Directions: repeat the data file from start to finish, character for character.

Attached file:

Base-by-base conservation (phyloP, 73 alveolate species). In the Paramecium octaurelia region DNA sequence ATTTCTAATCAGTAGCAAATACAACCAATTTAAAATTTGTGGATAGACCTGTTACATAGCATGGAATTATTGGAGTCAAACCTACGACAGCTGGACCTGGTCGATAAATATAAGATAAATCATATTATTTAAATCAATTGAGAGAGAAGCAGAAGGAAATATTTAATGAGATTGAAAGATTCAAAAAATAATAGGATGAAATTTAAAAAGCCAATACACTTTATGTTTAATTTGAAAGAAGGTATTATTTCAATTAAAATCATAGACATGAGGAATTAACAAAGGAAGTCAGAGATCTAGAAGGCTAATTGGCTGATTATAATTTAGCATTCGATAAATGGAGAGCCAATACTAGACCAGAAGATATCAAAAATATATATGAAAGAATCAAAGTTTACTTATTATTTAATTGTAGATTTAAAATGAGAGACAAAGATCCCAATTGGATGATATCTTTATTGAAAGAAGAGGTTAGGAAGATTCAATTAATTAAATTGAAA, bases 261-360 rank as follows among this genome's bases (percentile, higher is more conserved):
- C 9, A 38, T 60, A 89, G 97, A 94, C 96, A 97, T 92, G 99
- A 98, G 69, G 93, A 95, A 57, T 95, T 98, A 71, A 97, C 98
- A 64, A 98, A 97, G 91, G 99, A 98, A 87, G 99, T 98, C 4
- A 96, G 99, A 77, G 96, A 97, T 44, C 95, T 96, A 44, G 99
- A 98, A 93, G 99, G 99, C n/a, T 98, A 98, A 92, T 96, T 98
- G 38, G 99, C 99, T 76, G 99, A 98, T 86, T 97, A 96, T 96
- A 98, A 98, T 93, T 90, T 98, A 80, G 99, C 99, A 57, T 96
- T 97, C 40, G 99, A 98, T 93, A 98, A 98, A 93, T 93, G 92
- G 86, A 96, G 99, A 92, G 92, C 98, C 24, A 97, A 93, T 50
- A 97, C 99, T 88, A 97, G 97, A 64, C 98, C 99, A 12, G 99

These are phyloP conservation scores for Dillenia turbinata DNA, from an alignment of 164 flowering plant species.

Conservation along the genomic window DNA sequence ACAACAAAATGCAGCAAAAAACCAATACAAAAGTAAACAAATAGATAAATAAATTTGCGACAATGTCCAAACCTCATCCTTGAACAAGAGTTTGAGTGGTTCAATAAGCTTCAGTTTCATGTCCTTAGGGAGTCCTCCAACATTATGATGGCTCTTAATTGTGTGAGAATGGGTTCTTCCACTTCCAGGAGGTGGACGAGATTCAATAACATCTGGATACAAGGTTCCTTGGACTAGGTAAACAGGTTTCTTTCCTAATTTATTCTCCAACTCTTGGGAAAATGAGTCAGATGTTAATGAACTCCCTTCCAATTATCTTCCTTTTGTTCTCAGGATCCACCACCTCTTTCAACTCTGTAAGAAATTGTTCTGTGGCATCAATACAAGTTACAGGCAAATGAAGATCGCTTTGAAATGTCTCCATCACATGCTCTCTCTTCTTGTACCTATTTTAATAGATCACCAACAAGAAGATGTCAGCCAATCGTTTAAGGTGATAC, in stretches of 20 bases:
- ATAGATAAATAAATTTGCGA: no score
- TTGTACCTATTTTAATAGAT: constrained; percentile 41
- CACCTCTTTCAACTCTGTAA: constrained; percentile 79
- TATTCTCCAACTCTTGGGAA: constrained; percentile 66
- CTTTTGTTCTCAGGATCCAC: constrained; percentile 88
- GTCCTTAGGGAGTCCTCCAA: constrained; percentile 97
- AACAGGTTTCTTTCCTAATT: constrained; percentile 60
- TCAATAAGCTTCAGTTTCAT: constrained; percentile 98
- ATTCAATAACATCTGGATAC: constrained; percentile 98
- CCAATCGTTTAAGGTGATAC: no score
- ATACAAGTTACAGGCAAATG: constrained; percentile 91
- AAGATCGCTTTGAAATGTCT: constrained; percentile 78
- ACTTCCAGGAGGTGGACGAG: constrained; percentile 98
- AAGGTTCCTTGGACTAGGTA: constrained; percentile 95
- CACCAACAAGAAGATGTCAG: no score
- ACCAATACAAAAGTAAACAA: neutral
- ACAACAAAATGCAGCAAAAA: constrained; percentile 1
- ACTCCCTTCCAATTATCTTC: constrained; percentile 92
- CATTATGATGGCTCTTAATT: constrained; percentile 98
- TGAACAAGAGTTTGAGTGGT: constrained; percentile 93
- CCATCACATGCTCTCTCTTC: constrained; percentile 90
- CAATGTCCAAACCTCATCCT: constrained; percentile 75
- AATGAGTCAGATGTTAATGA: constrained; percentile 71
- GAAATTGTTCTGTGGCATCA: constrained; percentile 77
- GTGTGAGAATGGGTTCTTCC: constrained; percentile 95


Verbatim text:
Base-by-base conservation (phyloP, 73 alveolate species). In the Paramecium octaurelia region DNA sequence ATTTCTAATCAGTAGCAAATACAACCAATTTAAAATTTGTGGATAGACCTGTTACATAGCATGGAATTATTGGAGTCAAACCTACGACAGCTGGACCTGGTCGATAAATATAAGATAAATCATATTATTTAAATCAATTGAGAGAGAAGCAGAAGGAAATATTTAATGAGATTGAAAGATTCAAAAAATAATAGGATGAAATTTAAAAAGCCAATACACTTTATGTTTAATTTGAAAGAAGGTATTATTTCAATTAAAATCATAGACATGAGGAATTAACAAAGGAAGTCAGAGATCTAGAAGGCTAATTGGCTGATTATAATTTAGCATTCGATAAATGGAGAGCCAATACTAGACCAGAAGATATCAAAAATATATATGAAAGAATCAAAGTTTACTTATTATTTAATTGTAGATTTAAAATGAGAGACAAAGATCCCAATTGGATGATATCTTTATTGAAAGAAGAGGTTAGGAAGATTCAATTAATTAAATTGAAA, bases 261-360 rank as follows among this genome's bases (percentile, higher is more conserved):
- C 9, A 38, T 60, A 89, G 97, A 94, C 96, A 97, T 92, G 99
- A 98, G 69, G 93, A 95, A 57, T 95, T 98, A 71, A 97, C 98
- A 64, A 98, A 97, G 91, G 99, A 98, A 87, G 99, T 98, C 4
- A 96, G 99, A 77, G 96, A 97, T 44, C 95, T 96, A 44, G 99
- A 98, A 93, G 99, G 99, C n/a, T 98, A 98, A 92, T 96, T 98
- G 38, G 99, C 99, T 76, G 99, A 98, T 86, T 97, A 96, T 96
- A 98, A 98, T 93, T 90, T 98, A 80, G 99, C 99, A 57, T 96
- T 97, C 40, G 99, A 98, T 93, A 98, A 98, A 93, T 93, G 92
- G 86, A 96, G 99, A 92, G 92, C 98, C 24, A 97, A 93, T 50
- A 97, C 99, T 88, A 97, G 97, A 64, C 98, C 99, A 12, G 99

These are phyloP conservation scores for Dillenia turbinata DNA, from an alignment of 164 flowering plant species.

Conservation along the genomic window DNA sequence ACAACAAAATGCAGCAAAAAACCAATACAAAAGTAAACAAATAGATAAATAAATTTGCGACAATGTCCAAACCTCATCCTTGAACAAGAGTTTGAGTGGTTCAATAAGCTTCAGTTTCATGTCCTTAGGGAGTCCTCCAACATTATGATGGCTCTTAATTGTGTGAGAATGGGTTCTTCCACTTCCAGGAGGTGGACGAGATTCAATAACATCTGGATACAAGGTTCCTTGGACTAGGTAAACAGGTTTCTTTCCTAATTTATTCTCCAACTCTTGGGAAAATGAGTCAGATGTTAATGAACTCCCTTCCAATTATCTTCCTTTTGTTCTCAGGATCCACCACCTCTTTCAACTCTGTAAGAAATTGTTCTGTGGCATCAATACAAGTTACAGGCAAATGAAGATCGCTTTGAAATGTCTCCATCACATGCTCTCTCTTCTTGTACCTATTTTAATAGATCACCAACAAGAAGATGTCAGCCAATCGTTTAAGGTGATAC, in stretches of 20 bases:
- ATAGATAAATAAATTTGCGA: no score
- TTGTACCTATTTTAATAGAT: constrained; percentile 41
- CACCTCTTTCAACTCTGTAA: constrained; percentile 79
- TATTCTCCAACTCTTGGGAA: constrained; percentile 66
- CTTTTGTTCTCAGGATCCAC: constrained; percentile 88
- GTCCTTAGGGAGTCCTCCAA: constrained; percentile 97
- AACAGGTTTCTTTCCTAATT: constrained; percentile 60
- TCAATAAGCTTCAGTTTCAT: constrained; percentile 98
- ATTCAATAACATCTGGATAC: constrained; percentile 98
- CCAATCGTTTAAGGTGATAC: no score
- ATACAAGTTACAGGCAAATG: constrained; percentile 91
- AAGATCGCTTTGAAATGTCT: constrained; percentile 78
- ACTTCCAGGAGGTGGACGAG: constrained; percentile 98
- AAGGTTCCTTGGACTAGGTA: constrained; percentile 95
- CACCAACAAGAAGATGTCAG: no score
- ACCAATACAAAAGTAAACAA: neutral
- ACAACAAAATGCAGCAAAAA: constrained; percentile 1
- ACTCCCTTCCAATTATCTTC: constrained; percentile 92
- CATTATGATGGCTCTTAATT: constrained; percentile 98
- TGAACAAGAGTTTGAGTGGT: constrained; percentile 93
- CCATCACATGCTCTCTCTTC: constrained; percentile 90
- CAATGTCCAAACCTCATCCT: constrained; percentile 75
- AATGAGTCAGATGTTAATGA: constrained; percentile 71
- GAAATTGTTCTGTGGCATCA: constrained; percentile 77
- GTGTGAGAATGGGTTCTTCC: constrained; percentile 95